The process of diagnosis usually starts with a medical history review and a discussion of signs and symptoms. Tests and procedures used to diagnose medulloblastoma include:

  • Neurological exam. During this procedure, vision, hearing, balance, coordination and reflexes are tested. This helps determine which part of the brain might be affected by the tumor.
  • Imaging tests. Imaging tests can help determine the location and size of the brain tumor. These tests are also very important to identify pressure or blockage of the CSF pathways. A computerized tomography (CT) scan or magnetic resonance imaging (MRI) may be done right away. These tests are often used to diagnose brain tumors. Advanced techniques, such as perfusion MRI and magnetic resonance spectroscopy, also may be used.
  • Tissue sample testing (biopsy). A biopsy is usually not done, but it may be recommended if the imaging tests are not typical of medulloblastoma. The sample of suspicious tissue is analyzed in a lab to determine the types of cells.
  • Removal of cerebrospinal fluid for testing (lumbar puncture). Also called a spinal tap, this procedure involves inserting a needle between two bones in the lower spine to draw out cerebrospinal fluid from around the spinal cord. The fluid is tested to look for tumor cells or other abnormalities. This test is only done after managing the pressure in the brain or removing the tumor.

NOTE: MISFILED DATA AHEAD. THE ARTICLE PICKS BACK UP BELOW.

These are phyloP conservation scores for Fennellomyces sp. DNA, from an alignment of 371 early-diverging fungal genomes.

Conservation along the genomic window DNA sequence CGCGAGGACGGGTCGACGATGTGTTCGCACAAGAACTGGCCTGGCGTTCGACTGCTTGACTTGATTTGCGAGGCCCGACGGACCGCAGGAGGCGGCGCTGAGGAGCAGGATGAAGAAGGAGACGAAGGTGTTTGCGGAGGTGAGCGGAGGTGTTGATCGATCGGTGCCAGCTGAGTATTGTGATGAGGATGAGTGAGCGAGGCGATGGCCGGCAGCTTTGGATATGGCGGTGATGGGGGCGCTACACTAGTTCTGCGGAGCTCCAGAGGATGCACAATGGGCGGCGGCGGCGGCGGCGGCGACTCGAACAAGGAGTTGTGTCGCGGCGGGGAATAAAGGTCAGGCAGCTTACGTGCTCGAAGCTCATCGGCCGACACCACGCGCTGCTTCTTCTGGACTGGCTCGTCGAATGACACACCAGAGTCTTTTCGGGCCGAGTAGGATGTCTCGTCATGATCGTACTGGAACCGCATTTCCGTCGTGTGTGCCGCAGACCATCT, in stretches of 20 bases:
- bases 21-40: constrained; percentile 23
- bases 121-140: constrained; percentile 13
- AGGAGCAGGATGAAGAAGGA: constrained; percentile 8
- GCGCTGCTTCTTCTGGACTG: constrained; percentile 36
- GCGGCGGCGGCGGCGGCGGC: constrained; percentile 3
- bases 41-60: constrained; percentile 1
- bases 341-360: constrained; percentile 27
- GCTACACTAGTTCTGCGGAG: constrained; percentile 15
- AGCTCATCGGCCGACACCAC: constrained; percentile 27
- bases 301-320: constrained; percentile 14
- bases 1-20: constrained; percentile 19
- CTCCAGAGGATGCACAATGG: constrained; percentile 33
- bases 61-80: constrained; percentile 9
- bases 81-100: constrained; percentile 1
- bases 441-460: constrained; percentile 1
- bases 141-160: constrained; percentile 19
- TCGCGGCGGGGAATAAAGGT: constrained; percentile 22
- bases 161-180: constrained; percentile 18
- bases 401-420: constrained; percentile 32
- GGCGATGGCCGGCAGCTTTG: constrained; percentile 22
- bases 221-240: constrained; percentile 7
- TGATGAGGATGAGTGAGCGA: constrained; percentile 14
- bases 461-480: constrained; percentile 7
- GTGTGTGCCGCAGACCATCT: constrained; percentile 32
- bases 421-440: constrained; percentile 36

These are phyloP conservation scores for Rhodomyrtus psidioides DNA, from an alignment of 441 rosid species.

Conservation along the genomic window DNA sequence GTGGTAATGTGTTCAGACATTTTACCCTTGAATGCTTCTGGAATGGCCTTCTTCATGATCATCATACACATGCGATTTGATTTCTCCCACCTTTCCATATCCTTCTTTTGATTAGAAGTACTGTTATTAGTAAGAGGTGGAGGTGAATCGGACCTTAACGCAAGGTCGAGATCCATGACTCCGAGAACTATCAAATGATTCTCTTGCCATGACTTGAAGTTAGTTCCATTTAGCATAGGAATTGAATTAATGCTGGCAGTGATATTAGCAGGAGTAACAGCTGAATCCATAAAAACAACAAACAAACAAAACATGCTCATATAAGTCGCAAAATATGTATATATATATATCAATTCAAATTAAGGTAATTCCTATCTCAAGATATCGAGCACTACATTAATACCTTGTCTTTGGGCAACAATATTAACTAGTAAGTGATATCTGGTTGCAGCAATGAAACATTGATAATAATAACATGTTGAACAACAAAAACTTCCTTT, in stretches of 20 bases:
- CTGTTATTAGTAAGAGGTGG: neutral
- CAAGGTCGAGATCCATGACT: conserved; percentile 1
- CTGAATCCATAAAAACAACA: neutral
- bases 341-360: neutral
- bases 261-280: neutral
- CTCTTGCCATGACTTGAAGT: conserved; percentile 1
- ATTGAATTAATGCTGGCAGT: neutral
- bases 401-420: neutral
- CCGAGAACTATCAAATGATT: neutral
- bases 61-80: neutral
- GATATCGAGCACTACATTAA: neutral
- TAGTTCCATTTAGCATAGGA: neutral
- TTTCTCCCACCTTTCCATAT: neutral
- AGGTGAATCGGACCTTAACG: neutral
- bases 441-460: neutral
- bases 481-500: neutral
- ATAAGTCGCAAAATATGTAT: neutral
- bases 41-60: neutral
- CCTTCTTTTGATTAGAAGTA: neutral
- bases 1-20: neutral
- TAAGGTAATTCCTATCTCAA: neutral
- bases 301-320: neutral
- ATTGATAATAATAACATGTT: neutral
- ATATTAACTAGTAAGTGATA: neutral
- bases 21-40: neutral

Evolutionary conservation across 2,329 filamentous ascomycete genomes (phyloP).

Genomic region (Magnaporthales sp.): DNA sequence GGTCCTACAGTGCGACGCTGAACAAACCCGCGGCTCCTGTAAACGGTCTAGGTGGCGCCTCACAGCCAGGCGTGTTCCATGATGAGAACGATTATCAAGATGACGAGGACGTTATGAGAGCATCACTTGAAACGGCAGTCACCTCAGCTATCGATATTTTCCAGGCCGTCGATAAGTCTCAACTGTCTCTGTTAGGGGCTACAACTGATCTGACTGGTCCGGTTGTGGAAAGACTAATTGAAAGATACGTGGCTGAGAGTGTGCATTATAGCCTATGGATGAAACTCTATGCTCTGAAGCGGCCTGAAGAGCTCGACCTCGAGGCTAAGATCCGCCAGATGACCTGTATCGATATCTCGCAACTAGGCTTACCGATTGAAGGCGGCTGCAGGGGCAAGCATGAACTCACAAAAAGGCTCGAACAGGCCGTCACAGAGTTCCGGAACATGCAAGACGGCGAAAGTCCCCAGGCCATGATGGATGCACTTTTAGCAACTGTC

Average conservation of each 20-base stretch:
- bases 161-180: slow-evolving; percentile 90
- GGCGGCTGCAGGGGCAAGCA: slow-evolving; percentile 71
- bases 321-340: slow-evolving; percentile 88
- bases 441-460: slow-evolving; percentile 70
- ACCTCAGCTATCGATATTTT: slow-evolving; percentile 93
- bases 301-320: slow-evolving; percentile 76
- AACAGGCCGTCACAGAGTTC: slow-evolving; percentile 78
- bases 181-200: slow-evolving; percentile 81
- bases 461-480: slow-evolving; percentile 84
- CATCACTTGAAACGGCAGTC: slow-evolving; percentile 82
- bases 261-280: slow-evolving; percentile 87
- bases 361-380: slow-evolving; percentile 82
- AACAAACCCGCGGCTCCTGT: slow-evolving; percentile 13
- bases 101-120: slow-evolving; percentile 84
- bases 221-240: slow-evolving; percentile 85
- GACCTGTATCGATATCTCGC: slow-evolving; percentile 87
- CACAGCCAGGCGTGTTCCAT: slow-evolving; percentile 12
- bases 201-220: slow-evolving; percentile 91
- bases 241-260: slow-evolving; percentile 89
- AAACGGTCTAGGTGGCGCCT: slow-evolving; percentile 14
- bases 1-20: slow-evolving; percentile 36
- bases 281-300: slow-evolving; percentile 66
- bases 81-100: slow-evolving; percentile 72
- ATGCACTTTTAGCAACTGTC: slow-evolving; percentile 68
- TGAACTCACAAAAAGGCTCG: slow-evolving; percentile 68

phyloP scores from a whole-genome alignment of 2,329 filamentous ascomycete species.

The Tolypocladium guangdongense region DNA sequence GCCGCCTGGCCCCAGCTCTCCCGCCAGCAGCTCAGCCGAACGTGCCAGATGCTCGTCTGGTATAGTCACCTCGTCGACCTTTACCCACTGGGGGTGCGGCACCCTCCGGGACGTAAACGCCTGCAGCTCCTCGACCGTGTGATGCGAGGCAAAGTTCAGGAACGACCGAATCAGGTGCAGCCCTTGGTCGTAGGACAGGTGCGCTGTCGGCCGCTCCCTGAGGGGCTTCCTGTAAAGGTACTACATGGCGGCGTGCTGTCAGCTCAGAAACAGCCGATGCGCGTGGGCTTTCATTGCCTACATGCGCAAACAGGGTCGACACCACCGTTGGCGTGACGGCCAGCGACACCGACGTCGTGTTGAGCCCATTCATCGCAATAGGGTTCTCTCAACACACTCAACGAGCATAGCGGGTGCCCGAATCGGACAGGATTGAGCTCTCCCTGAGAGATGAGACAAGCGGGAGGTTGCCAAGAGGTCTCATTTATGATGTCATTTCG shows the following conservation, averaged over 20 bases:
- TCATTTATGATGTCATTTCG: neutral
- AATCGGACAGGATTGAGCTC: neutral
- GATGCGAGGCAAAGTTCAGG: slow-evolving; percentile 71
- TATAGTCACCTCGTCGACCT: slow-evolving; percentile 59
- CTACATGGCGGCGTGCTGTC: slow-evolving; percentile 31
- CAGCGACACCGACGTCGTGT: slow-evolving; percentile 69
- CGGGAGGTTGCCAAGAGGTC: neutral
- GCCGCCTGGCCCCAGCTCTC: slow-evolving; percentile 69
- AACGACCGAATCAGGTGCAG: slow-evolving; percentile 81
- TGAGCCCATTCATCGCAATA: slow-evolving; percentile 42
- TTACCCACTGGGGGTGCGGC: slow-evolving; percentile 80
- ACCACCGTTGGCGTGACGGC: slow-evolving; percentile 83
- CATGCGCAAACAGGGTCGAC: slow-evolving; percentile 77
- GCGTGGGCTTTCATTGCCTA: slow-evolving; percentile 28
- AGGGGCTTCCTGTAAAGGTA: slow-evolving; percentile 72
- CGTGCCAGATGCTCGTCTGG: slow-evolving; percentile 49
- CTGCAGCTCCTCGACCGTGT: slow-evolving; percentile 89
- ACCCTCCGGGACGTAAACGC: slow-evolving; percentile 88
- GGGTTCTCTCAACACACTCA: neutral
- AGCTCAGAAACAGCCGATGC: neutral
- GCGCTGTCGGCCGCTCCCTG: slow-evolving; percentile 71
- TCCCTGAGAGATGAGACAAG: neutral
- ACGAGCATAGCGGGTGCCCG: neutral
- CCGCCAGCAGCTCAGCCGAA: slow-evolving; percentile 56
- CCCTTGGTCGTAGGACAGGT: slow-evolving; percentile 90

Treatment of medulloblastoma


The most typical treatment for medulloblastoma is surgery to remove the tumour, followed by radiation and chemotherapy. Clinicians at St. Jude have created risk-based therapy based on the various molecular groups. This method is utilised to improve survival rates while reducing treatment-related negative effects. If the patient’s prognosis is favourable, a lower-intensity treatment may be recommended. Patients with high-risk disease may receive more intense treatment in order to increase their chances of survival.

  • Surgery – is usually the first step to treating medulloblastoma. The goal is complete removal of the tumor. The surgery’s success can depend on the tumor’s location and how much can be removed safely.
  • Radiation therapy – uses high-energy X-rays or other types of radiation such as proton beam radiation to kill cancer cells or stop them from growing. The dose given depends on the stage of disease and risk category. Radiation may be combined with chemotherapy to improve outcomes.
    • Proton beam radiation is another form of radiation therapy. This type of radiation uses protons instead of X-rays. The protons can be adjusted to stop at the tumor instead of going through the body and affecting healthy tissue like X-rays can do.
  • Chemotherapy – uses powerful medicines to kill cancer cells or stop them from growing (dividing) and making more cancer cells. For young children, chemo may be offered to delay radiation until the patient is child is older. Some types of medulloblastoma may be successfully treated with only chemo.


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  • January 26th, 2022